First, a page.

CHARLESTON, S.C. (AP) - A federal jury sentenced Dylann Roof to death for killing nine black church members in a racially motivated attack in 2015.
Roof, who is white, faced either life in prison or execution for the slayings on June 17, 2015. The Justice Department says he is the first person to get the death penalty for federal hate crimes.
The jury reached a decision after about three hours of deliberations.
Roof was convicted last month of all 33 federal charges against him. During sentencing, he represented himself and told jurors he didn't have a mental illness. But he didn't offer any remorse or ask that his life be spared.
Roof told FBI agents he wanted to bring back segregation or perhaps start a race war with the slayings.
During the penalty phase of the trial, he represented himself and told jurors he didn't have a mental illness, but he didn't offer any remorse or ask that his life be spared.
The jury on Tuesday asked U.S. District Judge Richard Gergel for clarification on some of the mitigating factors they were asked to consider, including if Roof could safely be confined if he were sentenced to life in prison. The judge told jurors to re-read the instructions he provided them to figure out what that means.
Jurors also asked to re-watch a speech by the Rev. Clementa Pinckney, who was one of the nine people Roof killed during a Bible study in 2015.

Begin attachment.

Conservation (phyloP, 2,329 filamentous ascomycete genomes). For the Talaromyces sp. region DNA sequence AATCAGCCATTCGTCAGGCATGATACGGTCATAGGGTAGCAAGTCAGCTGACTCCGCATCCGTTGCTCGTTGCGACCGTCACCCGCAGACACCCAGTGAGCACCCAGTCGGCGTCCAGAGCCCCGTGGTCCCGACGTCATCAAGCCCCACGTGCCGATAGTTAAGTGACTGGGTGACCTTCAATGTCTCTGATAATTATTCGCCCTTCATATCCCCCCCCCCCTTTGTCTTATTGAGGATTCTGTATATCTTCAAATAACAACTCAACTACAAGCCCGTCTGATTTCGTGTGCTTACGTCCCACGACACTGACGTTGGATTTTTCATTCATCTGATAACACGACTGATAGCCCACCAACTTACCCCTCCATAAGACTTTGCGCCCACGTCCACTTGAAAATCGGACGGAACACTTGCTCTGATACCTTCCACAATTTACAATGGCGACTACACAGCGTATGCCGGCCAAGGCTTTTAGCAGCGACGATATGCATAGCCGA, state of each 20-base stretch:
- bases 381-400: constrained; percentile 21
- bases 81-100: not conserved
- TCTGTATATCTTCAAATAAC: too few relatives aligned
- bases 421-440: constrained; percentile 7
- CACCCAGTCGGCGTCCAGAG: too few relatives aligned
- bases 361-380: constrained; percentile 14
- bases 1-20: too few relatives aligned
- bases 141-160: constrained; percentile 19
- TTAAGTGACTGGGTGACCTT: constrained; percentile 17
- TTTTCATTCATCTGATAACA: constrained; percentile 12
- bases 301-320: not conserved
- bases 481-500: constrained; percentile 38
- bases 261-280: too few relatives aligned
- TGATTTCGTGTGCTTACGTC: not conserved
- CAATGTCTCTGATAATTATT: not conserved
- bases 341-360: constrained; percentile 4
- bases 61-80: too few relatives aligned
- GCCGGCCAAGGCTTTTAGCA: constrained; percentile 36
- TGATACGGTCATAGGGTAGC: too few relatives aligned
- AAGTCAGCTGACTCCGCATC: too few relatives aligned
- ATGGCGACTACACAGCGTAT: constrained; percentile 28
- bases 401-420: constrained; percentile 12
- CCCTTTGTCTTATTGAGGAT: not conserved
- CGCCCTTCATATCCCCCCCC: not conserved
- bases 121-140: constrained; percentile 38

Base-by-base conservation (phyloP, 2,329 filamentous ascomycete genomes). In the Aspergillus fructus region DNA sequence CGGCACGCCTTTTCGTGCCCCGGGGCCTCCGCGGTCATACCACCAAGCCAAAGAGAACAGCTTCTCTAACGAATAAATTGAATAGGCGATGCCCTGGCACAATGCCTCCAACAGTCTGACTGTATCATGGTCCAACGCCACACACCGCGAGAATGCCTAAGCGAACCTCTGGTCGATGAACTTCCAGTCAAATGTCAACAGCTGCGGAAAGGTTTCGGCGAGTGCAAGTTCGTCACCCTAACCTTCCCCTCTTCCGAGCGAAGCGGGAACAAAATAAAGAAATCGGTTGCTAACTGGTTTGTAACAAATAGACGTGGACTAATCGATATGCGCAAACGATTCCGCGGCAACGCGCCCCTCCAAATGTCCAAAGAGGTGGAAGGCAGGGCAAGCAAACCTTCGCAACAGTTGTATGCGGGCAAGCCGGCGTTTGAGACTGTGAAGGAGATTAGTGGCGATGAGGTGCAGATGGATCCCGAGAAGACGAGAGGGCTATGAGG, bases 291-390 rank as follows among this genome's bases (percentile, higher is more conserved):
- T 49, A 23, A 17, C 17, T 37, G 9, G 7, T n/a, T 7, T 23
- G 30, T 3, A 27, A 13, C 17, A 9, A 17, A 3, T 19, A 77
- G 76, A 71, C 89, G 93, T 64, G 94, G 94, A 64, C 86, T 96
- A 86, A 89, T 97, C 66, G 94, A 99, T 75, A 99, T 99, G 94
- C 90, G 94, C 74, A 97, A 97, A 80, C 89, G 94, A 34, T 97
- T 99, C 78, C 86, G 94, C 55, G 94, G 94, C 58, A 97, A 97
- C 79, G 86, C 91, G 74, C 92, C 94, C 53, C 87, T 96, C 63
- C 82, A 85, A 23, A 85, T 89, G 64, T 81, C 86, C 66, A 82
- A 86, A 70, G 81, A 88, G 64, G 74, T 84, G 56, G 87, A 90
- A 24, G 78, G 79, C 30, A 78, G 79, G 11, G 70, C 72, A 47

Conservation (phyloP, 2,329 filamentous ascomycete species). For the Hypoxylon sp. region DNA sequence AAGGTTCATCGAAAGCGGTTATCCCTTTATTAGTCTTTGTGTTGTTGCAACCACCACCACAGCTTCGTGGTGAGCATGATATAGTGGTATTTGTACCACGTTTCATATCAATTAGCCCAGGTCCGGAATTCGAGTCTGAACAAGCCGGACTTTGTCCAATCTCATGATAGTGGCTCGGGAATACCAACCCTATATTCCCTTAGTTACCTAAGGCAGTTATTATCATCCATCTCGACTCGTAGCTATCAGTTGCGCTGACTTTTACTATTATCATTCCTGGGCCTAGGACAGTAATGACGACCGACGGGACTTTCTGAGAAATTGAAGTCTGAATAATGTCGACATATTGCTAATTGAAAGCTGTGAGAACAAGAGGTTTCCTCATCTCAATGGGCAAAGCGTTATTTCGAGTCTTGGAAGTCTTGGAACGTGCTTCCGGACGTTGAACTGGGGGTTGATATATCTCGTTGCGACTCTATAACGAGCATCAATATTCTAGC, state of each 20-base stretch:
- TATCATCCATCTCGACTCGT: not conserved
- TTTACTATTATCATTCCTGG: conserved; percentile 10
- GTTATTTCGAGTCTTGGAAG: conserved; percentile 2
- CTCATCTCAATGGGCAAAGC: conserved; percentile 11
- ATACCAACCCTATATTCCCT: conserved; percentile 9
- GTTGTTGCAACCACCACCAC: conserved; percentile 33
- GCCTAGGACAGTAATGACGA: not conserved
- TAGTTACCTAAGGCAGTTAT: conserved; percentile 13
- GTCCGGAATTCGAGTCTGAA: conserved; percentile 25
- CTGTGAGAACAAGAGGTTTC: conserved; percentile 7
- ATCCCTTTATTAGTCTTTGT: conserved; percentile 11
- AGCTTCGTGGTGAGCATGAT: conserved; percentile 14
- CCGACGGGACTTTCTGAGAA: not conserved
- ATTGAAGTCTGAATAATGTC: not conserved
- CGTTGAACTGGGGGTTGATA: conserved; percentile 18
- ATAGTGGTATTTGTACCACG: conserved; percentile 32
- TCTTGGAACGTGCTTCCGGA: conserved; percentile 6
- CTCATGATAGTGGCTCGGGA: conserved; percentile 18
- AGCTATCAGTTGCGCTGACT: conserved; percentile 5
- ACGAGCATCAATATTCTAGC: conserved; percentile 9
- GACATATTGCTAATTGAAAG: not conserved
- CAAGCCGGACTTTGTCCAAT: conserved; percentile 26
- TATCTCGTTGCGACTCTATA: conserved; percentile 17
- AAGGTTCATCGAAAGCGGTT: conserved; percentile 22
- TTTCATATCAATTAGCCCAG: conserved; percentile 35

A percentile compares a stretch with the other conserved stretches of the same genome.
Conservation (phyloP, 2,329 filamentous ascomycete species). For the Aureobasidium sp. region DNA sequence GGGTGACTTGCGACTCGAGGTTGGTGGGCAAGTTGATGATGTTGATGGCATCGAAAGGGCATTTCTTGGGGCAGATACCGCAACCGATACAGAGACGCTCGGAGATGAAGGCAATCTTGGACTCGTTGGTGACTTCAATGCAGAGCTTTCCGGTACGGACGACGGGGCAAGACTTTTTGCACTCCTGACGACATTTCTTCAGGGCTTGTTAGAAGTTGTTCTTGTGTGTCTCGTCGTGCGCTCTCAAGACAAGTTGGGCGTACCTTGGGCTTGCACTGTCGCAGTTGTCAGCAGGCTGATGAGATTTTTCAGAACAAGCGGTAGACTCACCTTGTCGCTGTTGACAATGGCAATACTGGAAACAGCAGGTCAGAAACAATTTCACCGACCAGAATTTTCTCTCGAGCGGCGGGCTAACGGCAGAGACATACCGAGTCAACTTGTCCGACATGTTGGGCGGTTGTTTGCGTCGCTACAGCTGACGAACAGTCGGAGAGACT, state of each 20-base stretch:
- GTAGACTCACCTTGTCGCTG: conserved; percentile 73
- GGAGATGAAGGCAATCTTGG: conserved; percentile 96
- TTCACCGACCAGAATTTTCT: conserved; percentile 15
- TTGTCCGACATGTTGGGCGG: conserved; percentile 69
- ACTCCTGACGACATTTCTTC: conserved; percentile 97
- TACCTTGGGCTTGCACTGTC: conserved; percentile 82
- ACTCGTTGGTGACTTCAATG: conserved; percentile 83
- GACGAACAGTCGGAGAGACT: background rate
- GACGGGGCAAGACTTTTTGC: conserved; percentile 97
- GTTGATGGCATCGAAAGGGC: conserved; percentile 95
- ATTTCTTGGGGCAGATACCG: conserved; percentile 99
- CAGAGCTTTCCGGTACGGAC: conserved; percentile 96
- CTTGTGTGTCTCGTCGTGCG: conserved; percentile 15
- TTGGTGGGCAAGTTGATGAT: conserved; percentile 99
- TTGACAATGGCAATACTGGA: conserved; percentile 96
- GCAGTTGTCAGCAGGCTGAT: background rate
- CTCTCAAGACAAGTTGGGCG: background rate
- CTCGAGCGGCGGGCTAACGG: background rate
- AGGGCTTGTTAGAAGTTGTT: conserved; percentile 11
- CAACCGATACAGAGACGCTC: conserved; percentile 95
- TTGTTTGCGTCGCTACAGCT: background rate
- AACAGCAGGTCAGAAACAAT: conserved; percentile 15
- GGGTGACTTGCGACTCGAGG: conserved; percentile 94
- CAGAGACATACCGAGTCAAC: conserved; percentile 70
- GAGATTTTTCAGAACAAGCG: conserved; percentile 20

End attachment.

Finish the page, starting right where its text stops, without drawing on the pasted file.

Prosecutors focused on the gruesome nature of the slayings of nine black parishioners attending a June 2015 Bible study at Charleston's Emanuel AME Church. Assistant U.S. Attorney Jay Richardson also reminded jurors about the days of emotional testimony they've heard from relatives of all nine people killed.
Roof gave a brief closing of his own, telling jurors he knew he could ask them to spare his life but wasn't sure "what good that would do."
Roof was his own attorney in these proceedings and also told jurors he knew only one of them had to disagree with the others in order for him to avoid a death sentence.
He gave a closing argument of about five minutes. At one point, he said he felt like he had to commit the slayings, and "I still feel like I had to do it."
Prosecutors say he should be executed because he had a "hateful heart" and the young white man targeted the black church in a racially motivated attack.
Assistant U.S. Attorney Jay Richardson told jurors on Tuesday that Roof's crimes more than meet the standards they'll consider for a possible death sentence.
Richardson says the way Roof mercilessly gunned down the black parishioners at Emanuel AME Church, coupled with his lack of remorse, mean he should receive the harshest sentence available.
Richardson also reviewed emotional testimony jurors have heard about each of the victims and the voids created by their deaths.
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